When half the organisations surveyed confirmed that data requests can take months to answer, it’s clear that new methods and systems for accessing data are needed. Data analysts are well-regarded experts who know how to “think data” in the same way that programmers and developers know how to “think code.” It’s unlikely that organisations would trust analysts to write applications, yet our survey showed that IT departments are often given the task of pulling and analysing data. The irony of receiving analyses of data that were once real-time but are now weeks out of date is compelling.
Budgets, technology and skills
Budget constraints were top of the list of challenges for 45% of the companies surveyed. When placed alongside the earlier result – that 70% of data are not being used, and that internal and external data are left unmined to varying degrees – the argument for investment seems clear.
Alongside budgets sit technology. The solution to any technology constraint is clever deployment of budget on the right technology. Aim for solutions that let users and business managers find, analyse and process their own data. By definition, your systems are in place to store data: your investment needs to be in the technology tools to extract value.
Finally, to skills. Our research indicates that familiar skills and tools support self-service data access fastest. Employees can be trained on new tools, but budgets of course are always finite. Our recommendation is to use familiar tools to access large amounts of data in new ways.
Time to get mining: a data mining action plan
Imagine your organisation in the near-future: you’ve removed the silos around your data, added more inputs, trained and equipped your workforce, and made data a cornerstone of your strategic planning – all for an investment that’s affordable and justified.
You know and understand more about your business, your customers, even your employees. Data are constantly refreshed, so your insights are up-to-date. Risk is reduced because the information is timely. Data are available to everyone who needs access. Your IT infrastructure supports these needs, and the cost is justified.
Now you can move into new territory: you can explore your own data to find new patterns, and respond more effectively to opportunities. The business owners within your organisation can access their own data, in a timely way. Decisions are better and faster.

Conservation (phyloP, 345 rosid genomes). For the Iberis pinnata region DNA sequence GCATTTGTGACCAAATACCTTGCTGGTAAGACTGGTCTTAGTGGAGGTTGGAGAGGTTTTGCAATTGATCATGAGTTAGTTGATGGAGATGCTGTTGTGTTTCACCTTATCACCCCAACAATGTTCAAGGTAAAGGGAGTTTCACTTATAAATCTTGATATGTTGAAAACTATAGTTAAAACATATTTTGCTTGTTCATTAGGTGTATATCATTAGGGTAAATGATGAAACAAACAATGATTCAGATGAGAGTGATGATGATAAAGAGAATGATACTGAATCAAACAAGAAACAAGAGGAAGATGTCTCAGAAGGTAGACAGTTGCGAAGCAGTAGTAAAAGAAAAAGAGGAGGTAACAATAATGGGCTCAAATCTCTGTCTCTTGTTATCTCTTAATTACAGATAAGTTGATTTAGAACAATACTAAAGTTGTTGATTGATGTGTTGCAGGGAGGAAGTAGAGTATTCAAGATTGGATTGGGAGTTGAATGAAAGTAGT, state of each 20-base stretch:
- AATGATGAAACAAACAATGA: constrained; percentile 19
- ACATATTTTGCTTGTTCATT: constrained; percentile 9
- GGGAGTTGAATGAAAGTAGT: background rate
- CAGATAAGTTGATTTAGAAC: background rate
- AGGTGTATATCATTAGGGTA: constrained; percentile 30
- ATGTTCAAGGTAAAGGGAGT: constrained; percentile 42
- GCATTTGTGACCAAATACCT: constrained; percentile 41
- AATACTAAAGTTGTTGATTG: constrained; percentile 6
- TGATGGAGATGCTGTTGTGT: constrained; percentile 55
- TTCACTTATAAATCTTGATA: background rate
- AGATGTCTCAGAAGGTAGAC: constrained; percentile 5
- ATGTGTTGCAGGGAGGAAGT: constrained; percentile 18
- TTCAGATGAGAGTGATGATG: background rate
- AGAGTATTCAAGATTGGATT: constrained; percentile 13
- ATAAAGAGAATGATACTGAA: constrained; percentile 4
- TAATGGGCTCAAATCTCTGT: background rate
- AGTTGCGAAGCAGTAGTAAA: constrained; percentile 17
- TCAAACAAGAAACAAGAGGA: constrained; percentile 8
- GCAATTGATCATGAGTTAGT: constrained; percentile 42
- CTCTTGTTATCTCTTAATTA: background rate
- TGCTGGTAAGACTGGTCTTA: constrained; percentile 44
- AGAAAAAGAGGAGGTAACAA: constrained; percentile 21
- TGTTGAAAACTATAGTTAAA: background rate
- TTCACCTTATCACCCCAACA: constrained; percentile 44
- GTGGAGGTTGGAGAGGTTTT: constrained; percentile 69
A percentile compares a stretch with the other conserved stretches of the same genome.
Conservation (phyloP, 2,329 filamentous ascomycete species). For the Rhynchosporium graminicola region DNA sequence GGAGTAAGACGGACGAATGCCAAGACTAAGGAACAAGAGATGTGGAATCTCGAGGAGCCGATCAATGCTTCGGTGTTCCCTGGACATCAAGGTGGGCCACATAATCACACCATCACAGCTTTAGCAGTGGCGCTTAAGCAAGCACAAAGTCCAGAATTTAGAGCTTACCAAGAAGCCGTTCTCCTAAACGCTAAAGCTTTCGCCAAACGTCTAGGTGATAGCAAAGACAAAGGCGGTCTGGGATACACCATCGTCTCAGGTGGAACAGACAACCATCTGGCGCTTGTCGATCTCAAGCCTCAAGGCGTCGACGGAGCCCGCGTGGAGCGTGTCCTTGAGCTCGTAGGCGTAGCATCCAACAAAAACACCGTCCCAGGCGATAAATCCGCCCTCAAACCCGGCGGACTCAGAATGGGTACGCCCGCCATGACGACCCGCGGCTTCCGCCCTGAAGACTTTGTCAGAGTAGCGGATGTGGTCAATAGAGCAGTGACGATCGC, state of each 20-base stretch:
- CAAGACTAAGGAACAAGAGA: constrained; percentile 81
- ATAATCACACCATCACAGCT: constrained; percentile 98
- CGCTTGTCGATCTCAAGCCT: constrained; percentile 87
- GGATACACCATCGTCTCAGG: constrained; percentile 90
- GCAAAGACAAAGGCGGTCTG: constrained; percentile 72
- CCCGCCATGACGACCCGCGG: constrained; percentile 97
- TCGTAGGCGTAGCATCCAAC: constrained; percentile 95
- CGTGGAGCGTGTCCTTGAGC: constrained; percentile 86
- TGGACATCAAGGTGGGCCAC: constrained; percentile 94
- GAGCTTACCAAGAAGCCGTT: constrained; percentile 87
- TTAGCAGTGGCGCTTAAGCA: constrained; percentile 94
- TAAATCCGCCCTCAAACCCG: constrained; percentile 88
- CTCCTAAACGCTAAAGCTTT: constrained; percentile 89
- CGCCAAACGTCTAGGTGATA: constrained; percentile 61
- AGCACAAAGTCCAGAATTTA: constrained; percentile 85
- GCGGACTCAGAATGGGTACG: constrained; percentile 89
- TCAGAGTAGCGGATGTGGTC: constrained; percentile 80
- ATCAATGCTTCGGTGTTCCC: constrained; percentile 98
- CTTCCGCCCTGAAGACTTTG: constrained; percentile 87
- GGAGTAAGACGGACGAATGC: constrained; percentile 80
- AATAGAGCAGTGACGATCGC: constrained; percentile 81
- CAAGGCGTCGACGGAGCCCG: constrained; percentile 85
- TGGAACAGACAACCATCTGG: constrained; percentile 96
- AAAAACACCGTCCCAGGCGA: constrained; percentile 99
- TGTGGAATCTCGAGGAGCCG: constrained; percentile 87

7 steps to access your data gold:
- Consider how budget, integration, data preparation, data access, technology and skills currently constrain your business. Analyse the benefits of removing any that do apply, and model the case for adopting and using big data.
- Create a big data strategy that includes ultra-fast access across your organisation.
- If that’s too large a step to take in one go, run a pilot with consultants on projects to help you confirm that data and value are hidden within your organisation. Demonstrate the likely, even actual, increases in revenue or profit that better access to existing data can deliver.
- If your data access is still legacy in style, discard these processes. You’re arguably worse off because you’re using data that’s outdated.
- Gain leverage from open source data access technology (such as Hadoop or Spark).
- If budgets are an impediment to investment in skills, tools or technology, there’s little option but to create an argument – using data – to demonstrate the detailed ROI you believe remains unlocked in the data you cannot currently access.
- Train your employees on new tools that give them the skills they need to access data in new ways.The solution to having data in time to make good business use of the results is investment – in analysts, the data gold mining experts; and in tools, the data gold mining implements.
Unlike a real gold rush, there’s no uncertainty about the existence of data gold on your organisation: you simply need to mine it.